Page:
Thursday 23 November 2017

Smart Consumer : Why should I pay for phone damage that isn't my fault?

Jim Hayes contacted Smart Consumer about a Vodafone phone he bought before Christmas.

He writes: "It worked initially for about a week, then after a full charge there was a display fault with lines on the LCD. I returned it to the shop within 14 days, and the phone was sent for technical investigation. The phone was returned with the prognosis of physical damage, so it's my responsibility!"

Jim continues: "I was told I could pay a €60 repair charge but I would rather buy a sim-free phone from another company than pay for damage which I feel is not my responsibility."

This is a tricky situation, as Vodafone says the phone is not faulty but you say you did not cause any damage.

The problem here is that if the phone is faulty, the shop is obliged to provide you with a remedy but if there is no fault, they are not.

I contacted Vodafone to find out more and they responded with the following, including some good news for you:

"In this case, the conclusion of the investigation was that the phone was damaged. However, we accept that in this particular instance it cannot be proved that the customer caused this damage, and so as a gesture of goodwill Vodafone will replace the phone and apologises for the inconvenience."

Q Gerard Reidy had tickets to fly to Paris on January 6 last with his wife, but was grounded. He writes: "We were unable to take off from Dublin airport due to snow and after many 'adventures' we spent the night in a hotel and decided to return home.

"We were told we would have to contact the airline to re-schedule, so we opted to return home instead. We did get a refund for the flight.

"We contacted Customer Relations in Dublin Airport. We quoted EU Regulation 261/2004 and requested a refund of accommodation expenses (€140) and meal costs (€71.90), for which we supplied receipts. We also lost the accommodation costs for that night in Paris as it was too late to cancel.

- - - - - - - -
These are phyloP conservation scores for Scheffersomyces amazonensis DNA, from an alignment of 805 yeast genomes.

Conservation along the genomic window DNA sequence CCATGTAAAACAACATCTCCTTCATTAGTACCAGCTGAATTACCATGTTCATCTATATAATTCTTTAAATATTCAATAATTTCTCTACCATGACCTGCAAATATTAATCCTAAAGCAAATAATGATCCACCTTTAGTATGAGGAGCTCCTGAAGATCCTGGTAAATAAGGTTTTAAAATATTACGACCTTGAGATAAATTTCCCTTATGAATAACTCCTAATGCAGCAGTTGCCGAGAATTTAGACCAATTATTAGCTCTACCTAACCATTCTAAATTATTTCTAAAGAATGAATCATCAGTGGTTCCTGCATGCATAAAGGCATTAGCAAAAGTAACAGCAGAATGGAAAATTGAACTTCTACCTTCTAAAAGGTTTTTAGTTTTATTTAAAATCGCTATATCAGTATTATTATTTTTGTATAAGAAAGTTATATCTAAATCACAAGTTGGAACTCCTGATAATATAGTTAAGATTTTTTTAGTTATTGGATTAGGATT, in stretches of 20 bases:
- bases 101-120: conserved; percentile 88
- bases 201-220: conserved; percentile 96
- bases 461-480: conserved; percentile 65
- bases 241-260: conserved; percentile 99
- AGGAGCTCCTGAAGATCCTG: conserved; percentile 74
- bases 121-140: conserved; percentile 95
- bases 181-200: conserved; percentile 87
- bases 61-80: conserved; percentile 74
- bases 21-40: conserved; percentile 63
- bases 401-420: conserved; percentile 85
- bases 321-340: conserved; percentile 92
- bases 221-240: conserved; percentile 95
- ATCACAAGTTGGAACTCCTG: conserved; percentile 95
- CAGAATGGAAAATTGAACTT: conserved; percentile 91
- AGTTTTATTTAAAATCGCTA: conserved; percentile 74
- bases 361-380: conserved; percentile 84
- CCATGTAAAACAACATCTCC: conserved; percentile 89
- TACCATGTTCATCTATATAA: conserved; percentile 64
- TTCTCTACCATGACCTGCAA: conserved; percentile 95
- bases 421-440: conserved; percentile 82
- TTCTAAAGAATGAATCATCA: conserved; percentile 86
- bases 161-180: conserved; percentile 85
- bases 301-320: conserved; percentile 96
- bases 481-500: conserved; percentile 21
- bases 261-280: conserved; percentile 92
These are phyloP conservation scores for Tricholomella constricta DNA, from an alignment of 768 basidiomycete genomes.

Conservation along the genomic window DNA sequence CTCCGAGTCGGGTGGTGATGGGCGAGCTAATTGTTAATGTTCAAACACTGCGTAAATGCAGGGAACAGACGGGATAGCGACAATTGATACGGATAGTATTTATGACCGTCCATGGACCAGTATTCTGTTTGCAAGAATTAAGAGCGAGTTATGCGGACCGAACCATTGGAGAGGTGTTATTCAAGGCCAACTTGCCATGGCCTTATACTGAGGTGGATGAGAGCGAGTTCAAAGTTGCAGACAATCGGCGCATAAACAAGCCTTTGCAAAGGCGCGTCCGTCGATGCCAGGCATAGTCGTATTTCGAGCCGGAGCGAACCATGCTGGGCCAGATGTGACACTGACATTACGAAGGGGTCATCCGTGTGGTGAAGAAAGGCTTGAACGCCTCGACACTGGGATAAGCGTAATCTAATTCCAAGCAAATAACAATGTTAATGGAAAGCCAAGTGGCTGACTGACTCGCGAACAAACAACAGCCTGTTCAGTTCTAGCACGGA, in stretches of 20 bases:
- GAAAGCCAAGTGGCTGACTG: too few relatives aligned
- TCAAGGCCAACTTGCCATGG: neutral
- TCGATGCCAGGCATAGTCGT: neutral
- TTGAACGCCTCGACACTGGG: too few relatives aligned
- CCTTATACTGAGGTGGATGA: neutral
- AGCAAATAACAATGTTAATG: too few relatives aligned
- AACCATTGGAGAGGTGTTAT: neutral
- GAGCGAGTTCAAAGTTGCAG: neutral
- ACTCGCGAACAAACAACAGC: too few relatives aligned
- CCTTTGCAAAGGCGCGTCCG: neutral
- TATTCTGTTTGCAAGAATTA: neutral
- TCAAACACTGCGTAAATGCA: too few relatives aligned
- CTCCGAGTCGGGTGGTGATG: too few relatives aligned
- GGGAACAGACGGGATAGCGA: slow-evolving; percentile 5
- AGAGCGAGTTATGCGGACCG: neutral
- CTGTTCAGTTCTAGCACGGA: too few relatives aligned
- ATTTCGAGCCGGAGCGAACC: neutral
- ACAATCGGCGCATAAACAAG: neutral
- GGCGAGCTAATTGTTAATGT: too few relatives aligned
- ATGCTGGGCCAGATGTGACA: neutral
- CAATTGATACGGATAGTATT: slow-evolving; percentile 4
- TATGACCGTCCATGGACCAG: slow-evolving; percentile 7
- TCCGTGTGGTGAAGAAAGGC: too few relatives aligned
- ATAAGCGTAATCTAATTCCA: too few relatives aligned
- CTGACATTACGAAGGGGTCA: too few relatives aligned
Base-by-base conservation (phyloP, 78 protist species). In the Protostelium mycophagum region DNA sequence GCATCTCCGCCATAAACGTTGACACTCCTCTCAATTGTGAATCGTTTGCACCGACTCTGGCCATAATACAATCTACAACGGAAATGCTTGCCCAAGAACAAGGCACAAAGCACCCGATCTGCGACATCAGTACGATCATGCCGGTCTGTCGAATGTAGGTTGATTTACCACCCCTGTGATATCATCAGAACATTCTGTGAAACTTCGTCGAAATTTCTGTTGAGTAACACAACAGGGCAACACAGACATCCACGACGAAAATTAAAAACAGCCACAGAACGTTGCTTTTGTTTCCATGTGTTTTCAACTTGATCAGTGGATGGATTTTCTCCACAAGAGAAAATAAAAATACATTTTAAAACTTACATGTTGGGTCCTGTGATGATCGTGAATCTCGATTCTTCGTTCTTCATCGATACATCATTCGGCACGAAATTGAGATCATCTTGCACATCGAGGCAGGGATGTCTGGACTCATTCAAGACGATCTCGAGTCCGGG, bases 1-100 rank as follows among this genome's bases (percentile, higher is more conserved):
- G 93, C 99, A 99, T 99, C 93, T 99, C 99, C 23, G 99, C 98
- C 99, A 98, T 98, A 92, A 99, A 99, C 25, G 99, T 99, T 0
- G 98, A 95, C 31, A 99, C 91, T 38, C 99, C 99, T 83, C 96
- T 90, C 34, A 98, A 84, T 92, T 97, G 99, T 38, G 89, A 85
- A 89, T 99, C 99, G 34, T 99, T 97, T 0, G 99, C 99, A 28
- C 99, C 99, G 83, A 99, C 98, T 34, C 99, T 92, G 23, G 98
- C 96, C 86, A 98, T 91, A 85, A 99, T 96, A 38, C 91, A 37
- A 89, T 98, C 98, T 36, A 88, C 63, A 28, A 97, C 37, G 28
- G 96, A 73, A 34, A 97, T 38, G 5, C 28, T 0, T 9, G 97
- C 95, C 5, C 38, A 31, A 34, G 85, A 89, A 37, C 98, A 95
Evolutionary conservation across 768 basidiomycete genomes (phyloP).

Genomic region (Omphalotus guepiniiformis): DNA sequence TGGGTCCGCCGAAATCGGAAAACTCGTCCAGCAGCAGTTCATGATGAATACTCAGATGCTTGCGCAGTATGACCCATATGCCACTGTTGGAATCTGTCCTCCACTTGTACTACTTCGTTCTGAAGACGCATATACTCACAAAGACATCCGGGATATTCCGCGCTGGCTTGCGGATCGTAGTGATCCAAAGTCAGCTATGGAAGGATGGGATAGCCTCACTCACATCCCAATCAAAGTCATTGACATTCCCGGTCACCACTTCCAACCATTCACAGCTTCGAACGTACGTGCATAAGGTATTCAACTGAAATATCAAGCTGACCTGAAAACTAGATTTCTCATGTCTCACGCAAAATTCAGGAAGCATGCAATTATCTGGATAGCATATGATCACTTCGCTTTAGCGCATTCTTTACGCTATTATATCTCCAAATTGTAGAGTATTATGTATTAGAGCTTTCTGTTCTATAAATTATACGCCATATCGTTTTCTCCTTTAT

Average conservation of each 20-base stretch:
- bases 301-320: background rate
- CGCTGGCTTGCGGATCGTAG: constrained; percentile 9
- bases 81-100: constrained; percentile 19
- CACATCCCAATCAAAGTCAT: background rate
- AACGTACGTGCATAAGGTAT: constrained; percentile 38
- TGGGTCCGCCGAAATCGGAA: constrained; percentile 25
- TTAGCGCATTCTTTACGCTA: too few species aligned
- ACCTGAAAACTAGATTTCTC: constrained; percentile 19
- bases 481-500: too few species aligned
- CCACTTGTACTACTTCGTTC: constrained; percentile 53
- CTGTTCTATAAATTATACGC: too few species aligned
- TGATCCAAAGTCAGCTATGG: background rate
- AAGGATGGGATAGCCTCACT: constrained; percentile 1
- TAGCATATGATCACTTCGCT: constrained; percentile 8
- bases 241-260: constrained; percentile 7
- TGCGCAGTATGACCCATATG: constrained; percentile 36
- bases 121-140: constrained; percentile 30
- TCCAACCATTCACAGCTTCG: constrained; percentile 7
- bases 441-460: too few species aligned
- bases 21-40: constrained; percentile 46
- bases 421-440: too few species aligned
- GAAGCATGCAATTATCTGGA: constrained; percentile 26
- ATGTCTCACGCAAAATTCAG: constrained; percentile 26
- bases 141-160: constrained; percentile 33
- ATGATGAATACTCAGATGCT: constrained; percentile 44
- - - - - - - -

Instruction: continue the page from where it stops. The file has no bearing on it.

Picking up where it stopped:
"To date, we have not even received an acknowledgement of our letter and would like to know what we should do now?"

A When a flight is cancelled you should be given a choice to either fly on a rescheduled flight at the next available time or at a later date or to get a refund for the ticket. You opted for the latter and did receive a refund for your flight cost.

In relation to the airline's obligation to passengers, they should provide meals, a telephone call or email and accommodation if that is required. However this is for passengers who are waiting to fly on a rescheduled flight, as they still have a contract.

As you cancelled your booking, you no longer had a contract with them so they have no obligation to you.

Under the regulation you quoted, the airline should provide you with information on these rights, so that you are fully aware of the entitlements you have.

Also, you say you sent your letter of complaint to Dublin Airport customer services, but I suggest sending one to the airline, as it was with them that you had your contract.

For all those seeking financial services advice from the Financial Regulator, news is in that this consumer service has now been handed over to the National Consumer Agency.

Completion of the handover will take a few months, so you can keep contacting 1890 77 77 77 or check out www.itsyourmoney.ie.

Irish Independent

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